Notice your dog. This is hard for some of us. We are used to cueing behavior (above). But, we are not as used to noticing when our dog is doing something right on his own. Let’s work on that. We want our dogs to self-regulate. We want them making the right choices without having to be told. Look for him doing that – notice it. Reinforce good choices every time you see them. (Reinforcement is an investment in his making more good choices in the future).

Reinforce creatively. Food works. We all know that. So, yes, use food. And, let’s also think of other things our dogs will work for. Play comes to mind. Praise? Meh. But, praise with a big smile followed by play, or food, or a walk, or access to other dogs – that’s pure gold. Mix it up. Always reinforce behavior you want to see more of, whether you cued it or whether your dog offered it on his own. But, make the type of reinforcement you offer a surprise. Good surprises reinforce good behavior.

I often talk about creating a culture of learning and teaching. That’s really what this is. We are making our life with our dogs a nonstop exchange of good for good. We are helping our dog choose good behavior. We are there to support that behavior with good things for dogs. Old fashioned training was a top-down sort of thing. This is a back and forth exchange – communication between two species. Cool stuff. Magical moments that – all put together – make up real life.

Michael Baugh teaches dog training in Houston, TX. He specializes in helping families with dogs who have challenging behavior problems.

What Gets in the Way of Training

Michael Baugh CDBC CPDT-KSA

I’ve been thinking a lot about why people don’t train their dogs. It’s one of those Holy Grail questions for professional dog trainers and behavior consultants. Why won’t my clients do what I tell them to do? We laid out a great training plan. But they just won’t do what I said.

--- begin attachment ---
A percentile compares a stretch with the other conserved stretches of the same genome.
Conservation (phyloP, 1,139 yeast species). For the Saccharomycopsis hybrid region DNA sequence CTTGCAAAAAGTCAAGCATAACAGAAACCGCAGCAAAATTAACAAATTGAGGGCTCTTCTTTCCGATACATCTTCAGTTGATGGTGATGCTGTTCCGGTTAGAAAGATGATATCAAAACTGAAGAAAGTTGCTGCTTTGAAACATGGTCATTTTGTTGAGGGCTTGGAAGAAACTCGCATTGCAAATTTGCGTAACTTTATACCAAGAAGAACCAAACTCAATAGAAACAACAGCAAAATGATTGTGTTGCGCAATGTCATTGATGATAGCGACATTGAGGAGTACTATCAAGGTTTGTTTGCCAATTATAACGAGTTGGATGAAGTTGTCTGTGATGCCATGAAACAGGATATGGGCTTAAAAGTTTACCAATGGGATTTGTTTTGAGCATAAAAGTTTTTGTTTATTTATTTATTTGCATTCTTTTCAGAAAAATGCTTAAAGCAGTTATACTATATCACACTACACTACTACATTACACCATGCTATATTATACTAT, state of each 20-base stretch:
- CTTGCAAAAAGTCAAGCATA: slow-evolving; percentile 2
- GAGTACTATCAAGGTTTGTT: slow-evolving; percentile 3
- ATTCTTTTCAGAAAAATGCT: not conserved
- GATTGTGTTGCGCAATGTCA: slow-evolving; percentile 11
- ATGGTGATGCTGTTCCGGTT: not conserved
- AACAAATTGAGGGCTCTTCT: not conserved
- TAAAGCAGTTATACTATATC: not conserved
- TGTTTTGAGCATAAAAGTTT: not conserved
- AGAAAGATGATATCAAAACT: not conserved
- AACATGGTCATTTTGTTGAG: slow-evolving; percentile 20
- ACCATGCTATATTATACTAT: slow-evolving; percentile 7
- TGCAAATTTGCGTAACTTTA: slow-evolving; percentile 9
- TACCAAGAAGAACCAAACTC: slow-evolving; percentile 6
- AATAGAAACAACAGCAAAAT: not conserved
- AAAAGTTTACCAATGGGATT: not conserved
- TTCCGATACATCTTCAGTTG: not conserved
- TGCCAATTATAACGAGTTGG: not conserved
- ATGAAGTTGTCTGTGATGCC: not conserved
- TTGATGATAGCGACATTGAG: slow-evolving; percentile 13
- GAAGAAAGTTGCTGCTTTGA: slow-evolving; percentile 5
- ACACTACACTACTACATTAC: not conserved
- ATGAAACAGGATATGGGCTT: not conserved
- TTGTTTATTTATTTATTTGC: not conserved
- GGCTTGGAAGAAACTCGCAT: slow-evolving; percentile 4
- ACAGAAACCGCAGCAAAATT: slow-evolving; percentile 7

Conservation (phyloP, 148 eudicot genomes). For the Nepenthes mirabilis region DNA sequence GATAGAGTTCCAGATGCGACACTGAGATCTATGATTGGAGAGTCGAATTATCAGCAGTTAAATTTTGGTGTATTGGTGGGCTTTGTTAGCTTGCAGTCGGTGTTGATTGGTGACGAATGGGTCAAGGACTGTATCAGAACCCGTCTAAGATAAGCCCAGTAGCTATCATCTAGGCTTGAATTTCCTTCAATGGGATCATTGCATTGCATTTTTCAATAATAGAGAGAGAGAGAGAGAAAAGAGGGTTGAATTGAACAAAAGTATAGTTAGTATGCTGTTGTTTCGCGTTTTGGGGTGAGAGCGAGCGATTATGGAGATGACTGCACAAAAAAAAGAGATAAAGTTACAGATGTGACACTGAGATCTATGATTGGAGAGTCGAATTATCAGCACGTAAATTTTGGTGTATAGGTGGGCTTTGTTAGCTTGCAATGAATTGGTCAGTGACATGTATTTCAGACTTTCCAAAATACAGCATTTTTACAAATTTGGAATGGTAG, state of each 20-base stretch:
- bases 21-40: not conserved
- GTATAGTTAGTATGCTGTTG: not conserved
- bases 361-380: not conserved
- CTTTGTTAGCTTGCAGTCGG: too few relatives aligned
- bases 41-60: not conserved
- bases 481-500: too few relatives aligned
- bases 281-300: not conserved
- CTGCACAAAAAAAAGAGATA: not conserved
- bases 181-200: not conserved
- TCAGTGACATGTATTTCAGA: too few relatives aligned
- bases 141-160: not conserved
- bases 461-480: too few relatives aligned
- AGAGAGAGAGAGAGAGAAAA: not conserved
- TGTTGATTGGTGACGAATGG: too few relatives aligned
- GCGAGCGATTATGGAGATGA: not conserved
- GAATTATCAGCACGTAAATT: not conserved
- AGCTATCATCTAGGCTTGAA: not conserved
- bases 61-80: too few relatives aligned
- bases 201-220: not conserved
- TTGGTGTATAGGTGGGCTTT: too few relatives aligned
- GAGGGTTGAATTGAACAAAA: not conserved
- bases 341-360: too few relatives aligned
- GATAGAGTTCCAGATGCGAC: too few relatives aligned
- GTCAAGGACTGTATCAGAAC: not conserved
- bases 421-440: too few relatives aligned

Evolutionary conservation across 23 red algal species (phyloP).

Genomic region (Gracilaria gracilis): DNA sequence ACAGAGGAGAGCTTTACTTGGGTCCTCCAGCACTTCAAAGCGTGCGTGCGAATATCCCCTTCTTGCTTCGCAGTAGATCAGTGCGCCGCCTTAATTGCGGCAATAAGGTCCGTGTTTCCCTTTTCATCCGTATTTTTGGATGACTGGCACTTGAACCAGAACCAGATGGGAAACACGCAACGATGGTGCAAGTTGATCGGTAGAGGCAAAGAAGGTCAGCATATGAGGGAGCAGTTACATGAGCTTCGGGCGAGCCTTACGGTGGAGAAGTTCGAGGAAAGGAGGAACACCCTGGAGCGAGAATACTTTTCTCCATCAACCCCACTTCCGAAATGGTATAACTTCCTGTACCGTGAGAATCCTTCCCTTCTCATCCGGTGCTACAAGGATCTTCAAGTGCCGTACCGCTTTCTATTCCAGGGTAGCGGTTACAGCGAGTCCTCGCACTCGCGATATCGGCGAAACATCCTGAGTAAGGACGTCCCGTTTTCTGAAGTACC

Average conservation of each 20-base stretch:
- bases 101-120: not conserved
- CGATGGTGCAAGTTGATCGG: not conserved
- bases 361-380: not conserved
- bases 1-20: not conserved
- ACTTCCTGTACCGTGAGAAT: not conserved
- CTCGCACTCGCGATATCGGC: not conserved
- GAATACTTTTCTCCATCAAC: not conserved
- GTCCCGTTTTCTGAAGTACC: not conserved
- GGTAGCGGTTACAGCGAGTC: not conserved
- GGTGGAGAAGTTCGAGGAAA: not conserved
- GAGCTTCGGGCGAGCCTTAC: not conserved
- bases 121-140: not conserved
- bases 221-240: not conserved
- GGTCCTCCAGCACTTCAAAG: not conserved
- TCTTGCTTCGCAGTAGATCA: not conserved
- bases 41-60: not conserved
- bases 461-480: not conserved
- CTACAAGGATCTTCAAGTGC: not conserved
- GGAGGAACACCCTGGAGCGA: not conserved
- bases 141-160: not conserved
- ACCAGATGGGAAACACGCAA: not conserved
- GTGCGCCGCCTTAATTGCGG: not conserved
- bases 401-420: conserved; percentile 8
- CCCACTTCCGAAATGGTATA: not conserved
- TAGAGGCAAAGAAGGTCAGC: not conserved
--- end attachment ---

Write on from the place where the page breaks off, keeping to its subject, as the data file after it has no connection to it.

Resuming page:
DSC00639The excuses are as predictable as they are vexing. I didn’t have time. I’ve been so busy. I’m not coordinated enough. I don’t have the right tone of voice. I’m not good enough. Then there are the ones that blame the dog. He’s stubborn. He’s dominant. He won’t do it. He’s too old – too young – too dumb – too distracted. We trainers hear these things – and believe me, we’ve heard them all – and it’s tempting to respond to each one individually in voluminous detail. Of course, in our heads we are much more succinct. No. That’s not true. Stop saying that. Just stop it. Stop.

It’s funny. As I’ve been thinking about this, it’s become very clear that we trainers complain about clients in very much the same tone that clients complain about their dogs. We label our clients. Then we tell stories about them using those labels. You see where I’m going here? It’s exactly what we do with our dogs. Stubborn. Dominant. Distracted. All labels. Each equally useless.

So what’s really going on? Here’s what I think. Those of us who really love training do it because it’s freaking fun – thrilling – a hoot. The process is equal parts suspense (will it work) and joy (of course it will – always does). In other words, our behavior (the act of teaching our dogs) is reinforced. Trainers, professional or hobby enthusiasts, thrive on reinforcement from – wait for it – our dogs. Success. Seeing it work. It’s why we train. It’s what keeps us going.